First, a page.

I first read through the birthday card which had the outlines of my niece's & nephews' hands along with their names (these cards are saved & cherished!).  A few written words are always greatly appreciated by uncle David.  Next to that card, however, was a container of sweet edibles lovingly made by my little one, all packaged & cushioned with bright tissue paper.  I gasped at how wonderful and unique her creations were as soon as I opened the cookie container.  What made it even better was the fact that her cookies had been made in a little Easy Bake Oven given to her last Christmas! 

I was literally beaming through tears of joy at how far along my little one has come since her diagnosis with leukemia.  It's amazing what two years can do with good medical care, lots of prayers and lots of love.  Her journey & battle is almost coming to an end and the day she is given remission status, I will be the happiest person on Earth!

Several things were going through my mind that day, other than the fact that I was extremely proud & happy at how my lovely niece had managed to bake cookies for uncle.  Growing up, my wonderful grandmother used say, 'from generation to generation', whenever we'd learn something new either from her or from our parents.  It was her way of saying that knowledge and wisdom was being handed down to the next generation of our family.  Those words have always stuck in my mind, so when I realized  that my niece was now showing an interest in baking cookies at age 4, grandma's words came racing back to me.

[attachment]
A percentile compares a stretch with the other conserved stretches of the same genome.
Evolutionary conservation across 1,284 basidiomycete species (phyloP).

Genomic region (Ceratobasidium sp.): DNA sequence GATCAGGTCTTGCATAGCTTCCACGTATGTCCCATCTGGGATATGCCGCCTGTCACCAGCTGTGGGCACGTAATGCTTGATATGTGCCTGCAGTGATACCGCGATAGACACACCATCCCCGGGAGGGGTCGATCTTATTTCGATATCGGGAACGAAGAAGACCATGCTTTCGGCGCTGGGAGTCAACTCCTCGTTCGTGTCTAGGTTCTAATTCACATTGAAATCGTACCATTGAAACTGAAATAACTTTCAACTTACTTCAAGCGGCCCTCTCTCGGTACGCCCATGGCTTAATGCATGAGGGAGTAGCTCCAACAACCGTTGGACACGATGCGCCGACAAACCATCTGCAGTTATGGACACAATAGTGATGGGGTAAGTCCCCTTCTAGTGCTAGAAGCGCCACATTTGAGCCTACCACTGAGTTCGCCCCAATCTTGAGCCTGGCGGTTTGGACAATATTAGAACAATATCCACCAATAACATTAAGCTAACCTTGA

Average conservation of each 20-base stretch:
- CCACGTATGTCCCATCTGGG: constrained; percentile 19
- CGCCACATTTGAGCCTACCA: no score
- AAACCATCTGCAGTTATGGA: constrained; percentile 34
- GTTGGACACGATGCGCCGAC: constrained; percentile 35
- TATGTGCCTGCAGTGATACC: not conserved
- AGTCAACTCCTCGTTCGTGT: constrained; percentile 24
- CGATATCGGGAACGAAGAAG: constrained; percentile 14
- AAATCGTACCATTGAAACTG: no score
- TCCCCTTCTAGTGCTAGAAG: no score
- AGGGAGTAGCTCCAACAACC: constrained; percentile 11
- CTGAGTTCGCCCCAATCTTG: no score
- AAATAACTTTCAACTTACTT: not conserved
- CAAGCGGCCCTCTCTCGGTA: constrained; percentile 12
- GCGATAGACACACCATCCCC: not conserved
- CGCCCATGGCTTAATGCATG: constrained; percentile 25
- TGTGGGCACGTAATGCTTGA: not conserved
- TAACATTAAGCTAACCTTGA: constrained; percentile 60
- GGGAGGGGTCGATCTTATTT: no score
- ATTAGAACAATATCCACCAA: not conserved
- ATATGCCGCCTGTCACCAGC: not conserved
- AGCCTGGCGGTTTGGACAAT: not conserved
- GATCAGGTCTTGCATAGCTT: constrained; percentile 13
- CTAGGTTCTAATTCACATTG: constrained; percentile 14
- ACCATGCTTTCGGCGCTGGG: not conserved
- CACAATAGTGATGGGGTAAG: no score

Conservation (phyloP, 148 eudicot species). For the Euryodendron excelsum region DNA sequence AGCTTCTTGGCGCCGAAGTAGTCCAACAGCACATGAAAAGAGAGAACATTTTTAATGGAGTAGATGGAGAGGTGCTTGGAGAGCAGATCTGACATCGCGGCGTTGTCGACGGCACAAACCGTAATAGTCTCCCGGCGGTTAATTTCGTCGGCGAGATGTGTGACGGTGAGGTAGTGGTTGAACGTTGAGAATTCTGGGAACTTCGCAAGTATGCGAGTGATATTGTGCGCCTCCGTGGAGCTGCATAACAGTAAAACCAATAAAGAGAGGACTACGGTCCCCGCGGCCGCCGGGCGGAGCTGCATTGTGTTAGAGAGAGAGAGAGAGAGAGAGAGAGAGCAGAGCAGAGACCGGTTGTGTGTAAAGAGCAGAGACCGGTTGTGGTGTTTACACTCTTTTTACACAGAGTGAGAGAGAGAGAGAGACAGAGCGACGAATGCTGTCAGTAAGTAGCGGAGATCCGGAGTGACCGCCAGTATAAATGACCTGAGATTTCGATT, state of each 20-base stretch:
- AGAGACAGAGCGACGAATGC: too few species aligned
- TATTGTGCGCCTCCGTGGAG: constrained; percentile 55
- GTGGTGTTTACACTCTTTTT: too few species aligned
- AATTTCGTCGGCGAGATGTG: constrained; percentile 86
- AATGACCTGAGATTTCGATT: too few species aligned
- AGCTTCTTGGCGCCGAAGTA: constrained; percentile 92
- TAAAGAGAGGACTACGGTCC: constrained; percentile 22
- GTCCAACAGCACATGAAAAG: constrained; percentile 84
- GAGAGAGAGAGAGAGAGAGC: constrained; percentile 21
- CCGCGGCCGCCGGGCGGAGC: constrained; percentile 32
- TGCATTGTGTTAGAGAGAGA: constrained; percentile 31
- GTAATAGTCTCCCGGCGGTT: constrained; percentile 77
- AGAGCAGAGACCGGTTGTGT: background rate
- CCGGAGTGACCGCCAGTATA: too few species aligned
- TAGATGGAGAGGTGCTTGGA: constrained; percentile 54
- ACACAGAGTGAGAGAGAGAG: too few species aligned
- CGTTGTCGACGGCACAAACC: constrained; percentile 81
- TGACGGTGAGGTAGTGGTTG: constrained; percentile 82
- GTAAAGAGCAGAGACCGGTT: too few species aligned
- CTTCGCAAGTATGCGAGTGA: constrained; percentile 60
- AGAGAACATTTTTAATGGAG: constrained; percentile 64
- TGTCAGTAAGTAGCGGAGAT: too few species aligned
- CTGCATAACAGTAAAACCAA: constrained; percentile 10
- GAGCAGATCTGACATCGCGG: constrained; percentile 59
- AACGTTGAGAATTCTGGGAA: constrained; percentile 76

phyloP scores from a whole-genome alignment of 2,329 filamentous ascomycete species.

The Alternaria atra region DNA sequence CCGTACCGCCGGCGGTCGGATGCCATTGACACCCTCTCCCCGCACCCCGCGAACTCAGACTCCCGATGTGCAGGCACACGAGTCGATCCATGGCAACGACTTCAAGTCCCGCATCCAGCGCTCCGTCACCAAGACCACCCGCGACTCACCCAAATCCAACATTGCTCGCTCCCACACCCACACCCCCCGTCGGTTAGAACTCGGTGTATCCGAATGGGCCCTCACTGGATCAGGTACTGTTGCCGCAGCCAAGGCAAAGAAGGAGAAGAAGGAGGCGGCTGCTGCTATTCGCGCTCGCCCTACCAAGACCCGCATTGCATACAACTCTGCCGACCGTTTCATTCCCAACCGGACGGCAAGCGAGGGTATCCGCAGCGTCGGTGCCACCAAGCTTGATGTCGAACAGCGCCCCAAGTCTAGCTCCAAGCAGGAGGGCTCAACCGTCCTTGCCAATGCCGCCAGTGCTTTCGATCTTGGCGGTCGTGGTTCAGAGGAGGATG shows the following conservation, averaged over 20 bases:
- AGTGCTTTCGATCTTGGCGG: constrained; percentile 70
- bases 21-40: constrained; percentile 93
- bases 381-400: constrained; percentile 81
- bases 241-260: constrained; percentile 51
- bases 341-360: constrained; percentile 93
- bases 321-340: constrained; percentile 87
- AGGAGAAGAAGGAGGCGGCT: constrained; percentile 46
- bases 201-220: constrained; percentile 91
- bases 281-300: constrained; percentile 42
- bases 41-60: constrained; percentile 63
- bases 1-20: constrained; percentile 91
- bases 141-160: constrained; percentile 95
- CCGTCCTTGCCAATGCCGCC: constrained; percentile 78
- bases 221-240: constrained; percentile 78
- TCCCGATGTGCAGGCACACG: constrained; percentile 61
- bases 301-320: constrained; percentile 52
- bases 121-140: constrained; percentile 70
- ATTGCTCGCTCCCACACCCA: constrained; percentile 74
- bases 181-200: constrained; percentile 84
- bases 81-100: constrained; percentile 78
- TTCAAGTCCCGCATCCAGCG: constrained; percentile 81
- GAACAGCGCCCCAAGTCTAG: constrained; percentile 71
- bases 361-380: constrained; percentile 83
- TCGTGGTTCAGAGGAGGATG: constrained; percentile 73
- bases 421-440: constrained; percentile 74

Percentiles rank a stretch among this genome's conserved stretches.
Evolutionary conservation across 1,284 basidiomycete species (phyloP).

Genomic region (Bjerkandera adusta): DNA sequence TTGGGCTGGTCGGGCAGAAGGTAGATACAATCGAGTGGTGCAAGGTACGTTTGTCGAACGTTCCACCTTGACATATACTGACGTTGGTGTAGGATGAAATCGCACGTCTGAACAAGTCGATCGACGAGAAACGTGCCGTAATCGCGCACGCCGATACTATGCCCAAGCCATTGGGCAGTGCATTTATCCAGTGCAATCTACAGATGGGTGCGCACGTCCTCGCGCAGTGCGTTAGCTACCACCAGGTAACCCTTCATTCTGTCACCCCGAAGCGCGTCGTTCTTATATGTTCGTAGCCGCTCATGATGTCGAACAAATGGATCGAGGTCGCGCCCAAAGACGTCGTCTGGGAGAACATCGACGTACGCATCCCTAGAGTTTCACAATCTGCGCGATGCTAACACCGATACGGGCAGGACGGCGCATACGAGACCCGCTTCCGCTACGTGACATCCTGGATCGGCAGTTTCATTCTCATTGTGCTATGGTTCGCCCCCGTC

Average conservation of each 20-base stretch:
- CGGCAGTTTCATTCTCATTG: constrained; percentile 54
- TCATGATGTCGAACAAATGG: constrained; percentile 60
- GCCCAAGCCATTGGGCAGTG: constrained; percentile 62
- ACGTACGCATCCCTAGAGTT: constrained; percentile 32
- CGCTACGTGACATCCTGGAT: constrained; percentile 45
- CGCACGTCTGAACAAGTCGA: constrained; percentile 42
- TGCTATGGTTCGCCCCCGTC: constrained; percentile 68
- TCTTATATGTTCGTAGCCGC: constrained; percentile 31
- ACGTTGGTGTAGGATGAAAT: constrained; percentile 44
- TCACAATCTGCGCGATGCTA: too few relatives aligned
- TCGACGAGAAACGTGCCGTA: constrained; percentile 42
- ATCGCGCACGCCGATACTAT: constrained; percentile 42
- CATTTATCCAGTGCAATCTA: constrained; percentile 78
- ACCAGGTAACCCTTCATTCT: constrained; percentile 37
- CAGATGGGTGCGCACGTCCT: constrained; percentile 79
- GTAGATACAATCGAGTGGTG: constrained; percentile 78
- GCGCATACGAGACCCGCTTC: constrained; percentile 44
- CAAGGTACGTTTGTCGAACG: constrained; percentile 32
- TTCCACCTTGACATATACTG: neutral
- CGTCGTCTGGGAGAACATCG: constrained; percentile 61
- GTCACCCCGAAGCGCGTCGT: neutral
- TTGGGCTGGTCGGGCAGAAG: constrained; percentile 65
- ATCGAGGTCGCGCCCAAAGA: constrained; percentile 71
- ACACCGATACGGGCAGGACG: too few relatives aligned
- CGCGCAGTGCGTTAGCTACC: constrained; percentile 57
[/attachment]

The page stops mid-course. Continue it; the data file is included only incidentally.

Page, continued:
With the help of my dear mom, I began to learn how to bake from a very early age.  Her encouragement and lessons are things that are close to my heart.  They always will be.  

Take a look at the gorgeous cookies created by my niece.  

Appliqué Sugar Cookies

Sugar cookies were baked in heart shapes, Xs & Os and were then covered with vanilla icing.  To this, my niece cut out the exact same shapes in pink fondant with a stamped design and placed them over the icing.  Beautiful cookies to behold and tasty cookies to eat.

Champagne with strawberries & Appliqué Sugar Cookies.

A very delicious treat!


I now see that there is a future generation in my family who will understand the joys of baking. Knowing that my lessons and wisdom will be handed down to a dear family member brings me so much joy, because I love creating & teaching, and I love sharing.  Realizing the fact that I'm inspiring my little one to bake just like uncle, well, life doesn't get any sweeter than this for me.